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Cold War

The Grand Alliance that was developed between the USSR, U.S. and the United Kingdom during the Second World War was highly effective in defeating the wave of Japanese expansionism and European fascism. The Cold War (1947-1991) emerged as the unity amongst these states deteriorated, pitting the united states against the soviet union and their allies, which influenced international relations for the better part of the 20th century.

The Cold War assumed economic, social, political and technological fronts, despite the lack of a direct military confrontation between the two superpowers, the United States and the USSR. The Cold War culminated with the collapse of the Soviet Union, given that the period was marked by numerous wars in different locations around the world. The failure of the Soviet Union has been associated with the ineffectiveness of its economic system and the repression of political freedom for its population. The high prevalence of the communist system across European states that were conquered by the Soviets alarmed western states. Churchill in 1946 noted that there was an “Iron Curtain” that impeded Europe from achieving a desired level of freedom and democracy (Freedman, 2011).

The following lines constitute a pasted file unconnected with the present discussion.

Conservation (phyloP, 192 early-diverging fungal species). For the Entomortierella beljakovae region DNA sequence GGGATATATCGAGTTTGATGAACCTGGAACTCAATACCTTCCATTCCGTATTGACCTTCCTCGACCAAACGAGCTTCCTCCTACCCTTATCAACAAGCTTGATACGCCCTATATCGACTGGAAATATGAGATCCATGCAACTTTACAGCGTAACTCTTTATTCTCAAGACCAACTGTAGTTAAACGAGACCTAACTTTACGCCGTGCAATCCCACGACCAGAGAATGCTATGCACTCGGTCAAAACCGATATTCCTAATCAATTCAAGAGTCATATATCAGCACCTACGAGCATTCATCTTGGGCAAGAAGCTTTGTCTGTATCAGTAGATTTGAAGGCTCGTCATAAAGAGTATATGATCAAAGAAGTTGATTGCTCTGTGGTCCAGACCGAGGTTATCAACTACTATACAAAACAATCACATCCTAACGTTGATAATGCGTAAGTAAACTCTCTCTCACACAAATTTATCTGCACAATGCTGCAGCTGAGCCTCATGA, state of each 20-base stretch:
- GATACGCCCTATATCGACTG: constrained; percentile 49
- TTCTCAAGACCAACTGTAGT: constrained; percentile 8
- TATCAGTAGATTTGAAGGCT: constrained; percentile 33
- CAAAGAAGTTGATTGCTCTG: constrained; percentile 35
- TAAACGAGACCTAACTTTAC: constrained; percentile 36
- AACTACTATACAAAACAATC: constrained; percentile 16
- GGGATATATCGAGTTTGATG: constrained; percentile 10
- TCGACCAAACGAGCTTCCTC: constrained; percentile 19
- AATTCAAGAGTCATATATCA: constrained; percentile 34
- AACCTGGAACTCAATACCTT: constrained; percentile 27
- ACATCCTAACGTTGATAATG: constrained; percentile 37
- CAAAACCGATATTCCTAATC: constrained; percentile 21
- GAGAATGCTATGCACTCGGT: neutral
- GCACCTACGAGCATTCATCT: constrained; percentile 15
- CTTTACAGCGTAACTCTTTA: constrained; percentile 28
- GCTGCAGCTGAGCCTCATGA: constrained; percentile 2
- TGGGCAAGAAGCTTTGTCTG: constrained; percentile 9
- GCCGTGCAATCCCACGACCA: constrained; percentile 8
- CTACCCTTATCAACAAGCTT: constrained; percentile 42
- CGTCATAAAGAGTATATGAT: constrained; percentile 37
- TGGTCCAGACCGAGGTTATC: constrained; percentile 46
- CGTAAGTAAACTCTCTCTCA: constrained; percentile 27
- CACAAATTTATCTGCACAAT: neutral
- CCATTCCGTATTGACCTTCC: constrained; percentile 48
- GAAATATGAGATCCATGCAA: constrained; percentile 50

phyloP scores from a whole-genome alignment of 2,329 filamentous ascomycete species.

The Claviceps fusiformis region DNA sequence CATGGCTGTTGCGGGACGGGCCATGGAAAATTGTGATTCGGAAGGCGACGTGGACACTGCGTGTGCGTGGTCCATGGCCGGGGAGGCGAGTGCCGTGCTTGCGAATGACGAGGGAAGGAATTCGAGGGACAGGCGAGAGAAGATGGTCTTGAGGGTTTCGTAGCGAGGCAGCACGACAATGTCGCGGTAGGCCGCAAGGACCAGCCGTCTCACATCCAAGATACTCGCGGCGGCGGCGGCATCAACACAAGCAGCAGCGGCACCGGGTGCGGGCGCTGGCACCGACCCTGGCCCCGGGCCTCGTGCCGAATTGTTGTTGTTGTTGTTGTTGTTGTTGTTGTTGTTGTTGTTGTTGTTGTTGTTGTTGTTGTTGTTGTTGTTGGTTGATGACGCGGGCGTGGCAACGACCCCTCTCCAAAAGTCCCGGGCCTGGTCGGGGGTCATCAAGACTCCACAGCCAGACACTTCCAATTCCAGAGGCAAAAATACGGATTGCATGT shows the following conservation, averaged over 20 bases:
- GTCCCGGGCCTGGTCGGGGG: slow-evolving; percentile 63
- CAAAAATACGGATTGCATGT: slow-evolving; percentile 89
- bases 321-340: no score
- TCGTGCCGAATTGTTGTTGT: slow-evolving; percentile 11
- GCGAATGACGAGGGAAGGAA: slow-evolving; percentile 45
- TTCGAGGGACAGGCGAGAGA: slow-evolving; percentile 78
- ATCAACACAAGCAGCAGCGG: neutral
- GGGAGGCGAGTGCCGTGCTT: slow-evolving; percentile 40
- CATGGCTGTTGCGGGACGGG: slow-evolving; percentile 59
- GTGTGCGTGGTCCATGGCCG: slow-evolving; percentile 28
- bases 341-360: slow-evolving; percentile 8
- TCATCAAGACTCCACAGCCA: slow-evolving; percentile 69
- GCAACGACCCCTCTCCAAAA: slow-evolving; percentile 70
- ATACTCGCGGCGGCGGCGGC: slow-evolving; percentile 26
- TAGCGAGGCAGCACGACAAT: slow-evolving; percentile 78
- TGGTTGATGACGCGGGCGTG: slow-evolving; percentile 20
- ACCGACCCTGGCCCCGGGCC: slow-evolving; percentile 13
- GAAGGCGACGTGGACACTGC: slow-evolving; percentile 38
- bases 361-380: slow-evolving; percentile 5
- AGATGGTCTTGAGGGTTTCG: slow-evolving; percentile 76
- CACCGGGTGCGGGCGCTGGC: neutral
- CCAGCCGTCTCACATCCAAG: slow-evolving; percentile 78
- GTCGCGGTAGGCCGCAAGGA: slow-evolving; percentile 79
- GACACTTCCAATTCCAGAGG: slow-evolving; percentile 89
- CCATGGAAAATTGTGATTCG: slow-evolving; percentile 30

In 1947 American president Truman noted that it was imperative to adopt policies for containing the spread of communism into other parts of the world achieving this goal resulted in the implementation of the Marshall Plan across the United States. This plan was driven by the need to prevent impoverishment amongst populations’ which favored communist expansion across Europe. The first phase of the Cold War took place in Germany, which had been divided into four primary occupation areas namely American, British, French and soviet territories. Germany was subsequently divided into two regions in 1949 namely, Federal Republic of Germany (Western Germany) and German Democratic Republic (Eastern Germany under soviet control).

Such is evidence of the role of capitalist and communist influences, from western states and the Soviet Union respectively, in the development of the Cold War. In the same period, the Cold War moved into Asia, which was marked by Mao Zedong’s proclamation of the Republic of China in October 1949 with the assistance of the communist states. In addition, the Korean War (1950-1953) resulted in the partition of Korea into two countries- North and South Korea. North Korea emerged as a communist state backed by china and Russia, whereas South Korea was under Western influence (Freedman, 2011).